Foster Parent Spotlight: Meet KC
KC** knew some kind of family support service was in her plans – her husband was adopted from foster care as an infant, and KC’s mom relied on a lot of family support when it came to her upbringing. But it wasn’t until she noticed a friend at her church attending with new children that she began to really learn about and consider being a foster parent. Now that they’re licensed, they already have a foundation of learned experience to draw on – and that they want to share with others considering becoming foster parents.
For starters, the idea that children are in the system of care because “they’re naughty” has to go, she says. “One thing I hear a lot is ‘you never know what you’re gonna get’ or ‘aren’t you worried about your own children?’ People assume children who are in care must be terribly behaved or have problems. … They’re not there through their own fault,” KC says. “… Their whole world is getting shaken up [when they enter care]. Don’t look at them as troublemakers; look at them as kids who need care.”
And while each care experience is different, KC also wants to emphasize the importance of foster parents being good advocates for biological families and their children. KC says she learned so much from the foster and biological parents who spoke to her Parent Resources for Information, Development and Education (PRIDE) training class that she wanted to model her own experience after them. KC sends photos for biological families during every visitation, and often includes books for the parent to read with them. KC just wants the parents to know their child is “doing great and they don’t need to worry about [their child] – they can focus on being healthy and when the time comes [for the family to be reunited], we’ll be happy for them.”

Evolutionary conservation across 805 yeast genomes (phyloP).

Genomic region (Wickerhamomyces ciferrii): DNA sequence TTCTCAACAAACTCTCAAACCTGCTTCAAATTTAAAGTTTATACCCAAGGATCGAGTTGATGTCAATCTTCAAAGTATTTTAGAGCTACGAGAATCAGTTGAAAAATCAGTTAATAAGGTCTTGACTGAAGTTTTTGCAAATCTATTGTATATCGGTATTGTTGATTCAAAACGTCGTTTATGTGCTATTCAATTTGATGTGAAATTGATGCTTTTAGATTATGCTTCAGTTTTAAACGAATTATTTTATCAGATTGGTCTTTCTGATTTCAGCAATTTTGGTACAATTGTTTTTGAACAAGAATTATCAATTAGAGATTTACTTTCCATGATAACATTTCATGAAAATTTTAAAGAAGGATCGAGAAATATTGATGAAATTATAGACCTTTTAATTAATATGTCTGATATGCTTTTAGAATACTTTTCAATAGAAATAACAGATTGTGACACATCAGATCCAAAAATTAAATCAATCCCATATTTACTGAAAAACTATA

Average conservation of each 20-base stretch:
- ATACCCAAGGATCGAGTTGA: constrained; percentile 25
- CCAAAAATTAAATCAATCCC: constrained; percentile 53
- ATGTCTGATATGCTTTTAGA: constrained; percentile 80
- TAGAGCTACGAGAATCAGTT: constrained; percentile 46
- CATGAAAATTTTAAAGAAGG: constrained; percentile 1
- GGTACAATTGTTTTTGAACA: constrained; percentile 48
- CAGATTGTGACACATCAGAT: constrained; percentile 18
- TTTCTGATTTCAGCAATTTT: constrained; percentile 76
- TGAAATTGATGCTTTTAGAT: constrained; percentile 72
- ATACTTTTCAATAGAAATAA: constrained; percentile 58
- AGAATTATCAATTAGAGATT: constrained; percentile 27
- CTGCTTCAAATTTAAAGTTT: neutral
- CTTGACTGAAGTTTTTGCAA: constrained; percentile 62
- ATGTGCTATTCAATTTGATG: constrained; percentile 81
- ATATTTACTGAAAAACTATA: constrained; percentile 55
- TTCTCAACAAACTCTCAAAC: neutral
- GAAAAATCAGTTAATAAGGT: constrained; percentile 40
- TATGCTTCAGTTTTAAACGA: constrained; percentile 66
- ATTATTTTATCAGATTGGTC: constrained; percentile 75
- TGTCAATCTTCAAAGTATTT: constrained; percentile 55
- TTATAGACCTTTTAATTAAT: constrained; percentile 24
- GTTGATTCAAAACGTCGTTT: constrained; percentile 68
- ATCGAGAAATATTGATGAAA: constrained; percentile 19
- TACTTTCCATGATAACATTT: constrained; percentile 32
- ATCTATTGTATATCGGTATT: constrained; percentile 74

“Building a relationship with the biological family is the coolest thing,” KC says. “It’s so rewarding and only serves the children.” Even 10-minute virtual meetings each week help families in care stay bonded, especially during COVID-19. “Basically, I treat her the way I would want to be treated if my children were in foster care.”
Being a foster parent has its own special weight, KC admits – “recognize there are a lot of little appointments that happen in foster care (with Guardian ad litem, sibling visits, parent visits, sometimes therapy) and when you add those together, it really takes up a lot of time.” But even if people aren’t fostering themselves, they can look for ways “to give foster families all the support they would need to say ‘yes’ comfortably” to a placement. That might be as simple as giving them a gift card so they can feel OK about ordering pizza after a long court day, offering to help mow their lawn or pitching in with a load of laundry. A retired teacher at KC’s church even offered to help with tutoring if any of the children in her care need it.
“If you know your neighbor is a foster parent and you’re at the store, call them and see if they need any groceries,” KC says. ”Take the things you’re doing and see where you can naturally add one more family to that everyday chore” – what seems like a small act can be really helpful.
** — KC wished to keep their identity private.